In other words, the more gamers have to wait, the worse an experience they get in the game. And that translates to a lower desirability towards purchasing credits towards playing more.

You’re essentially segmenting users, looking at 2 data points and predicting future behavior. What you should be doing next is implementing user surveys. deploying incentivizing campaigns and lowering lag time, to increase overall credit purchases.

3.2 Estimate Acquisition Cost VS Lifetime Value

Things will not always be as simple as the table above makes it seem. But you can extract data from a Cohort Analysis and lay it out in a more convenient table format, to use for your own purposes.

The value that this type of analysis brings you is immense. Being able to know not only the acquisition cost for a user coming from a certain marketing channel, but also its lifetime value, makes it so that you can make smarter choices. Choices related to ad spend, content marketing and so on.

Once you have a good amount of actionable data, you can start working towards cost acquisition optimization. You can offer free trials, decrease initial upfront costs, implement a user referral campaign, etc.

3.3. Improve Lead Generation

Source: Megalytic

Source: Megalytic

Cohort Analysis is a lengthy process. Depending on the type of business you have and the services you provide, you will need a few weeks or months to gather data you can look at. But once you have that, you’re free to dig in and think about improvements.

In the case of a SaaS business, lead generation and trial-to-customer conversions are crucial. Without them, there would be no business. Let’s assume your free trial lasts for 14 days. That means that the users who signed up in Month 1 and stayed in Month 2 are paying customers.

That trial-to-customer Conversion Rate is simply a number. Without additional tools and data, you won’t be able to know if users are about to abandon your product. Framed is a service that uses machine learning to provide you with useful data so you can prevent and reduce user churn.

4. Cohort Analysis vs The Traditional Conversion Funnel

Source: WP Engine

Source: WP Engine

Funnels don’t make it easy to track long lifecycle events. They’re not meant to, as they weren’t built for that purpose. Unfortunately, they’re also pretty bad at tracking split tests and measuring retention (as that tends to happen over weeks and months).

The Cohort Analysis doesn’t entirely replace the Conversion Funnel. In fact, they can work together to better visualize how certain events affect users’ behavior over time. By measuring key events that push leads towards conversion, you can get a feel for what works and what doesn’t. And since you’re looking at all of these across time, you can make changes and tweaks and see how it affects your end goal.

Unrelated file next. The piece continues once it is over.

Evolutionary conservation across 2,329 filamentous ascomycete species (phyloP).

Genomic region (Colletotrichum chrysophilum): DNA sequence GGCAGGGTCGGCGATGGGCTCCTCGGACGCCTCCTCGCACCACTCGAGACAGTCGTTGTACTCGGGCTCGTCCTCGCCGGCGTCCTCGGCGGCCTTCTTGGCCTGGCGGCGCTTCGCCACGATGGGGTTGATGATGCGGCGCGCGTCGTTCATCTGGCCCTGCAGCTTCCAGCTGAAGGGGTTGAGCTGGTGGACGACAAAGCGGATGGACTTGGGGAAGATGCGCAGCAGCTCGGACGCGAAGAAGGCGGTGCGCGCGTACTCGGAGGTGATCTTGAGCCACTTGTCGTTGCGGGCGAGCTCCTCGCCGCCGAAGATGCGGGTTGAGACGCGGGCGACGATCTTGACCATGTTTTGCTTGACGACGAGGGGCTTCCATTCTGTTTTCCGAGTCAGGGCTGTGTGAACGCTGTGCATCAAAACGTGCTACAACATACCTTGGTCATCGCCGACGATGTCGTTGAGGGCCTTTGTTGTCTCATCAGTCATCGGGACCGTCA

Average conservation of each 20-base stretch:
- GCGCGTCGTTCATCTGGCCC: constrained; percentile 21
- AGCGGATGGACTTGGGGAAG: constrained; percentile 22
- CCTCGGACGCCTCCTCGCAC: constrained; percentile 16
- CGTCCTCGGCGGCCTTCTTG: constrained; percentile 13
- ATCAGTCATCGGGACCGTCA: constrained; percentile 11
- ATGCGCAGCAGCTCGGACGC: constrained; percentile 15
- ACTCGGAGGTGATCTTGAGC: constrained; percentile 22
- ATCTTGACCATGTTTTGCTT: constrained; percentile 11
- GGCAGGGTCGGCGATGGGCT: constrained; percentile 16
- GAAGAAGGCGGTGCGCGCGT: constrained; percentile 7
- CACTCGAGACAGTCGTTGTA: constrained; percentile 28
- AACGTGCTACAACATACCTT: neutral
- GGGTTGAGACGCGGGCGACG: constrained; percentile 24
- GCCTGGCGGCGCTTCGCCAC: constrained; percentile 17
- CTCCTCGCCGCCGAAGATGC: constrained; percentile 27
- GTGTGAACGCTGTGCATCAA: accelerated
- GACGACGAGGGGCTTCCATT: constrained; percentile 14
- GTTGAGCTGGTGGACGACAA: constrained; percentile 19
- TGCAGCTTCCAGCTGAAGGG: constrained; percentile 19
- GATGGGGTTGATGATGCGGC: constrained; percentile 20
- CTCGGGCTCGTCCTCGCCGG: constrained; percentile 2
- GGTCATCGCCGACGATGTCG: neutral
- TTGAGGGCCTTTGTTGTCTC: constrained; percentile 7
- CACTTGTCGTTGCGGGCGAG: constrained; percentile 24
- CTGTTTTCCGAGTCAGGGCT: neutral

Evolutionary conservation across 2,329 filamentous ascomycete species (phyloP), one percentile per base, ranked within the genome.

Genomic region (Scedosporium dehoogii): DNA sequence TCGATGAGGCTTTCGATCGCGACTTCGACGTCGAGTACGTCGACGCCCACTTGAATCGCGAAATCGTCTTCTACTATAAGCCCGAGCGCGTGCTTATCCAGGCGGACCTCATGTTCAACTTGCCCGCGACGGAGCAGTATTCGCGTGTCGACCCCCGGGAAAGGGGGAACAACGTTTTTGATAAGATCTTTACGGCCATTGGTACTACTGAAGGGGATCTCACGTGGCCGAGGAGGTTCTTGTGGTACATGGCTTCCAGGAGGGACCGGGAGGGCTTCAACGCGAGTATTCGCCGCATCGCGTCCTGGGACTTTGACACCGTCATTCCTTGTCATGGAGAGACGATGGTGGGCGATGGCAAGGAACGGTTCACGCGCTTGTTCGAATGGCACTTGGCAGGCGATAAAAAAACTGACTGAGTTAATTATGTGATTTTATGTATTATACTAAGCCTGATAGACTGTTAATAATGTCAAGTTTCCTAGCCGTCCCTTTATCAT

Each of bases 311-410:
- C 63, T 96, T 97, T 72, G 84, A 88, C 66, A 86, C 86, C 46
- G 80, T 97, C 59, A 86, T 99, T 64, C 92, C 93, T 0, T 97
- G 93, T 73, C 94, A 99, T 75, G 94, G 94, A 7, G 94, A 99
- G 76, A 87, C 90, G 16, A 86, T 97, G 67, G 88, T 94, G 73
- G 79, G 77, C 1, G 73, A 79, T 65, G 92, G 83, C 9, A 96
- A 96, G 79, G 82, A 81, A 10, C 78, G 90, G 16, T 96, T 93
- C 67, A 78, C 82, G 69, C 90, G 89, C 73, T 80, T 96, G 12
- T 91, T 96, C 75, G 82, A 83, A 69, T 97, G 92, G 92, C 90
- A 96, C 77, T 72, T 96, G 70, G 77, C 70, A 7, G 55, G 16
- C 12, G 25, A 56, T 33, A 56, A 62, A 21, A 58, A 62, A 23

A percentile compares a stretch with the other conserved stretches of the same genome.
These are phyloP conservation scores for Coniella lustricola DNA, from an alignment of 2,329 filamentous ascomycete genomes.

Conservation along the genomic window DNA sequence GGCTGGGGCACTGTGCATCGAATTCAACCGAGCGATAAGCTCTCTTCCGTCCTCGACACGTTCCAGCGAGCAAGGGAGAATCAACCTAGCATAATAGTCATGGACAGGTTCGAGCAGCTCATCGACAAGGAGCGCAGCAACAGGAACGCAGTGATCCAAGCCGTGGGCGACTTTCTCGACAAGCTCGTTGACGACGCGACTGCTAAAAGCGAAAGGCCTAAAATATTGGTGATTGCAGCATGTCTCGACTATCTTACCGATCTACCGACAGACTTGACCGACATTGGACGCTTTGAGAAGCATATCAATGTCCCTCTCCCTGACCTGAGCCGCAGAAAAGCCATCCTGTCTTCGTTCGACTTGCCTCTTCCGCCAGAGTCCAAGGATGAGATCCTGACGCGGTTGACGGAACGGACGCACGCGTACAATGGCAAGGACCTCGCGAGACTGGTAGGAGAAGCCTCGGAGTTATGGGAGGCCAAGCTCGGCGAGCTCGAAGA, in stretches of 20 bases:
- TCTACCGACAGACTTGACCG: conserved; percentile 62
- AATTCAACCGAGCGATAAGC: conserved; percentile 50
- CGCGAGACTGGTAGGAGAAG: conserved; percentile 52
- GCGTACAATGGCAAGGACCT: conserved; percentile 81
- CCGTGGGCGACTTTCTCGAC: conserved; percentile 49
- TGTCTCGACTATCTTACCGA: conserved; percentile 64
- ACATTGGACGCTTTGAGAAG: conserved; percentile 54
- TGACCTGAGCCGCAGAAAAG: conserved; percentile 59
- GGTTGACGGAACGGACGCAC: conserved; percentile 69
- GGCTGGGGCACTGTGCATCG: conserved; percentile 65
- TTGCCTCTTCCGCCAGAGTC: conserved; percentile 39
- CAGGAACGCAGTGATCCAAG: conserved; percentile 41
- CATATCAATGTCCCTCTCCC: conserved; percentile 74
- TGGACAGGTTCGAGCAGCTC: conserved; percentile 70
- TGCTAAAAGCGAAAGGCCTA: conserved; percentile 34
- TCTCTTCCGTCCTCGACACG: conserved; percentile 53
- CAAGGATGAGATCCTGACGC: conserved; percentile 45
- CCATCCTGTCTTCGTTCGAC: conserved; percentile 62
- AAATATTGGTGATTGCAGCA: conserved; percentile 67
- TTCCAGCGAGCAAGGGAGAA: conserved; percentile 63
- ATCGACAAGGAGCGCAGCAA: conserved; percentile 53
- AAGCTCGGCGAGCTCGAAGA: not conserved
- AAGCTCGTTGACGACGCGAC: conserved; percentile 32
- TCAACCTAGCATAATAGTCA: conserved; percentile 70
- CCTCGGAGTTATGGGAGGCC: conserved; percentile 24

Source: WP Engine

Source: WP Engine

Split tests also function well if you’re tracking a variation from a Free Trial to a Freemium model, for example. The chart above (albeit not based on real data), shows how you can have the same actions side by side and compare them across lead conversion tactics. This is the first step, the next being actually implementing changes to figure out if you’re improving things across your Conversion Funnel. You might be surprised to see that a change you’ve made at the top of the funnel drastically increased conversions at the bottom of it.

The trick here, as with most Cohort Analysis you’ll perform, is to keep it really simple. If you make the mistake of adding too much data, you’ll lose yourself in all the different scenarios. The beauty of this type of analysis is that you can pull up certain elements you’re interested in and ignore others. Time is an important indicator and so is the Conversion Rate. Next, you’ll want to define and track key actions that your cohorts are performing. Once you have those, you’re ready to start optimizing and see how your visitors are acting inside of the Conversion Funnel you’ve implemented.

5. Examples Of Cohorts (Medical, Social, Sales, etc.)

Source: Slideshare

Source: Slideshare

Cohort Analysis is not restricted to digital marketing. Since it originated in the medical field, it’s worth nothing what other types of organizations, applications or business use cohorts.

  • Medical

Does exposure to X (smoking) lead to outcome Y (lung cancer)? This is just one question that can be answered in the medical field, using cohorts. You essentially try to isolate the smoking element as the main cause of lung cancer.

You get 2 groups of people (smokers and non-smokers) and try to have them be as similar as possible. That way, their lifestyle won’t dramatically impact what leads to the outcome.

You then measure those cohorts over a set period of time and analyze the data. Based on that, you can repeat the test and figure out if your initial assumptions were accurate.

  • Social

Are people who follow a few twitter users at first more engaged in the platform? Twitter was having a challenging time making users who sign up actually use the platform for more than a few days.

Then they realized it was all down to their social environment. If you create an account on a new social platform, there isn’t a lot to do. So now when you sign up for a twitter account, there are popular users recommended you should follow.

Twitter could compare the cohort that didn’t follow anyone with the cohort that had user suggestions. Overall, engagement and retention went up, so the experiment paid off.

  • Sales

Do engaged users care more about your product? And do these users end up paying more and staying longer with the service?

Perhaps the most important type of Cohort Analysis is done at the sales level. You compare traffic sources and acquisition costs. You look at lifetime customer value and retention. You track the Conversion Rate from trial to paying users.